| 2.40 Miles
|| 150 Feet
|The wide trail and open spaces all around provide for lots of Sun.|
From I-35 near central Austin, take the Riverside Drive exit
and head east. Turn left on Pleasant Valley Road and head north. Turn right into the Krieg
Field Softball Complex, immediately after the Austin Fire Department training tower. Keep to
the right and continue all the way to the back of the parking area.
The Hike: The City of Austin has big plans for Guerrero Park. This 363 acre park
is comparable to Zilker in size and the city of Austin hopes to match it in features, providing
top notch recreational opportunities for the east side of the city.
|This small creek parallels the trail for some distance before discharging into the river.|
Besides the Krieg and Montopolis playing fields on either side of the park, the land is still largely untouched. One of the newest additions is the hike and bike path that was added as an extension of the Town Lake
trail system. We began our hike at the waypoint "Trailhead".
The trail parallels the parking area and a small creek to the right before making a turn onto a gully crossing constructed of concrete. The amount of trash that collects here is very disappointing, but don't let it disturb your overall enjoyment of the day. Compared to the washed
down trash found here, the rest of the park was largely litter free. Bring along a trash bag and
help collect some of the rubbish on your way out.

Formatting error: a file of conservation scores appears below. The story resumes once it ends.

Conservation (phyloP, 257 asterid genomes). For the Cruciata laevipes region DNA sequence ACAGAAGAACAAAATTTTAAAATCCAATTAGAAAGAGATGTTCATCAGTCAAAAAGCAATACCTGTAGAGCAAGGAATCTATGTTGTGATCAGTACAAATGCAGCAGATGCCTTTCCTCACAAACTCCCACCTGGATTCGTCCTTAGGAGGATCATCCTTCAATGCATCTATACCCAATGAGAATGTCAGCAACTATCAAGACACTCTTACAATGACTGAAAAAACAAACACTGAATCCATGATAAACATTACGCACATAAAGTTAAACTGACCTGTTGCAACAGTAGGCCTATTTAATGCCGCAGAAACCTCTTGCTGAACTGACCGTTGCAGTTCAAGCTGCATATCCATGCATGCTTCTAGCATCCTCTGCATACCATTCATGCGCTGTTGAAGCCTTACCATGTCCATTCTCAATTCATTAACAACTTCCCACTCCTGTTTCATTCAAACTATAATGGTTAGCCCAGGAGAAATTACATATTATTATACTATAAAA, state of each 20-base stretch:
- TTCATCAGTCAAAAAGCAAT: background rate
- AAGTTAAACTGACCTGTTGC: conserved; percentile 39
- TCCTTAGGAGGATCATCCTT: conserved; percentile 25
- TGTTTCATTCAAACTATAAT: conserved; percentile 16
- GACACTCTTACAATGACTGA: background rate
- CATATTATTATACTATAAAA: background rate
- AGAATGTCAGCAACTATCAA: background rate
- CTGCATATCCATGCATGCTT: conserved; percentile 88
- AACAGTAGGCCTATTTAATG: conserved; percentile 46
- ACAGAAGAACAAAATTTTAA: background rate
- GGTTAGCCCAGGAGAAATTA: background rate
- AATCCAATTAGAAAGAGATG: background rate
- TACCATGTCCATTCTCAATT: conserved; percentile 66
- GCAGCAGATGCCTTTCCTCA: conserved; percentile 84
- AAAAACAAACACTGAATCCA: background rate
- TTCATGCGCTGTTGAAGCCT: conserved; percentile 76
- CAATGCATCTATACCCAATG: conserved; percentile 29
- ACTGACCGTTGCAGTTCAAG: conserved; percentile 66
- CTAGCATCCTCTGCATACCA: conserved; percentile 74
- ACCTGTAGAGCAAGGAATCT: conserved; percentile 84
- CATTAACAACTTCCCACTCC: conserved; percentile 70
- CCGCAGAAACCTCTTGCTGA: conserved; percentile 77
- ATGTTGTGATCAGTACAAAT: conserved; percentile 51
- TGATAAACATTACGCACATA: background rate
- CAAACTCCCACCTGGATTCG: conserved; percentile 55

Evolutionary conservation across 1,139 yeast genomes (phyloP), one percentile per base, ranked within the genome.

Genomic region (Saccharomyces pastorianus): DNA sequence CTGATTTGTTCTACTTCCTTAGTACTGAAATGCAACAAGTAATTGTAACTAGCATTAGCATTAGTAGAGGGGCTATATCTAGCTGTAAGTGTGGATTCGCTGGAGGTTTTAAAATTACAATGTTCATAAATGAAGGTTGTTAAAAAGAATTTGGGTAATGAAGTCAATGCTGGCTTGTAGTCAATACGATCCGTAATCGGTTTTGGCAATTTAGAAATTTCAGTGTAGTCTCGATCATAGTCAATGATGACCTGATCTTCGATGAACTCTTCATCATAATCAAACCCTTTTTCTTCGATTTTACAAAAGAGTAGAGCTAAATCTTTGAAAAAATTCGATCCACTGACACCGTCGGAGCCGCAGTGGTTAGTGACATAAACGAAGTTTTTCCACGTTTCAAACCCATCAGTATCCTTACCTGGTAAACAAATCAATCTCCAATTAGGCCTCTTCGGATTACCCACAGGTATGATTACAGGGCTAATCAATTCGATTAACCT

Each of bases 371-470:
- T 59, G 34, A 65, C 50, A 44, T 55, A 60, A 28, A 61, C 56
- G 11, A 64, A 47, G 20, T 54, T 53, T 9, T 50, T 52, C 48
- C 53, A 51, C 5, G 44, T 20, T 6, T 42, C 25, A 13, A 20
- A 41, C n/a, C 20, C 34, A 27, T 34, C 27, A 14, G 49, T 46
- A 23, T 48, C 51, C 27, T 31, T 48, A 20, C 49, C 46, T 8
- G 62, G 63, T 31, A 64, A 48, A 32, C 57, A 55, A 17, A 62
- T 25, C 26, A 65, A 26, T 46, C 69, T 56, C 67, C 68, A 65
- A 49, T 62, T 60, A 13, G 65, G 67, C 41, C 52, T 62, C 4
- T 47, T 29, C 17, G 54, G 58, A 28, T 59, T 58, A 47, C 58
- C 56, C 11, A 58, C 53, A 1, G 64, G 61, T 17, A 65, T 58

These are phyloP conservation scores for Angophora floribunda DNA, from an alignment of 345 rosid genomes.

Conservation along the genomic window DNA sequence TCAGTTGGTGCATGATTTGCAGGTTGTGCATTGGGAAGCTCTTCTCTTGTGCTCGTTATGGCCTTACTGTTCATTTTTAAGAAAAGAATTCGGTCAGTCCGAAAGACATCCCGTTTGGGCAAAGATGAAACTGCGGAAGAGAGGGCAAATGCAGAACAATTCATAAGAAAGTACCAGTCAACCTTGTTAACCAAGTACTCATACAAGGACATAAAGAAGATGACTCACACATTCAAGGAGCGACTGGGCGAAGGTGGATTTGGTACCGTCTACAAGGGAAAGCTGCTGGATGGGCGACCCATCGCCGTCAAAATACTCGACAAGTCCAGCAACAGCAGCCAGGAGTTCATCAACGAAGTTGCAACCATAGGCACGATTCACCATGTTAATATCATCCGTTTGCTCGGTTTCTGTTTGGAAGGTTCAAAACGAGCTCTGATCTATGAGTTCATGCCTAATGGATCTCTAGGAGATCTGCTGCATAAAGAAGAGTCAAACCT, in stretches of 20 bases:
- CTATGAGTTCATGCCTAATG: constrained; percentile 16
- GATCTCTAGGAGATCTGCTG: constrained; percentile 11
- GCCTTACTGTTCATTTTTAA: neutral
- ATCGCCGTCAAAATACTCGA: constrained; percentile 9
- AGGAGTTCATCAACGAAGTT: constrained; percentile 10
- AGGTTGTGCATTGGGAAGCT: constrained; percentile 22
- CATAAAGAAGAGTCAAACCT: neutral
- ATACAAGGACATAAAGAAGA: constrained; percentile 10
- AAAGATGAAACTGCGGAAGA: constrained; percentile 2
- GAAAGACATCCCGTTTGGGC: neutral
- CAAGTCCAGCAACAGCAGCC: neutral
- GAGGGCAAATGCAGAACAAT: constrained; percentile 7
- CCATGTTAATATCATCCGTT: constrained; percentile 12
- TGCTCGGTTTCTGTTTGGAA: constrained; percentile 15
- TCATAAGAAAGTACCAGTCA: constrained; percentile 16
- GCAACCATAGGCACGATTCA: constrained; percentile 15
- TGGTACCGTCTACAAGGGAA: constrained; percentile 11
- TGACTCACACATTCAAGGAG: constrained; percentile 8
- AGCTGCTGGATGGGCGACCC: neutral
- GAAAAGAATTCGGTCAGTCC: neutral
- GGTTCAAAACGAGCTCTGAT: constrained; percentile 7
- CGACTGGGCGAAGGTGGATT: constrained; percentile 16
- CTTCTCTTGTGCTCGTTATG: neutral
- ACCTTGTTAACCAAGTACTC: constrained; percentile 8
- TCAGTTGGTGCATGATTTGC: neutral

|There is only spot along the trail that provides a good look at the river.|
The path surface is crushed gravel and the trail is mostly flat and largely straight. Sure the
path curves a bit to the right as you head east, but for large portions of the hike the path
before you appears straight as an arrow. There are plenty of trees, but they do no tower over
the trail, so there is plenty of direct sunlight for most of the hike.
|At the creek crossing near the trailhead there's some shade, but that won't last long.|
The land here is undeveloped, but hardly untouched. One of the most common trees seen near the
trail was the Chinaberry, an introduced species that crowds out native varieties. In some parks
the city attempts to curtail these and other invasive species to return the balance towards
native plants. We're uncertain if that is in this park's plan.
At the waypoint "Overlook" the trees give way to a slight opening that provides some views of the Colorado River. Be careful not to venture too close to the edge of the bluff overlooking the river since it is largely made up of dirt here and could give way.
The trail ends at the Montopolis Sports Complex on the eastern side of the park. We hiked the trail on an absolutely beautiful, sunny Sunday afternoon. So we found it a bit odd that this complex of ball fields was completely empty and locked up. Perhaps these fields are only used for league games.
The trail ends at the sports complex, so we retraced our steps back to the trailhead. In
an hour and a half of hiking we only saw a handful of people even with the spectacular
weather. Though not a challenging experience the trail's relative solitude makes it an
attractive alternative to the often busy Town Lake trail.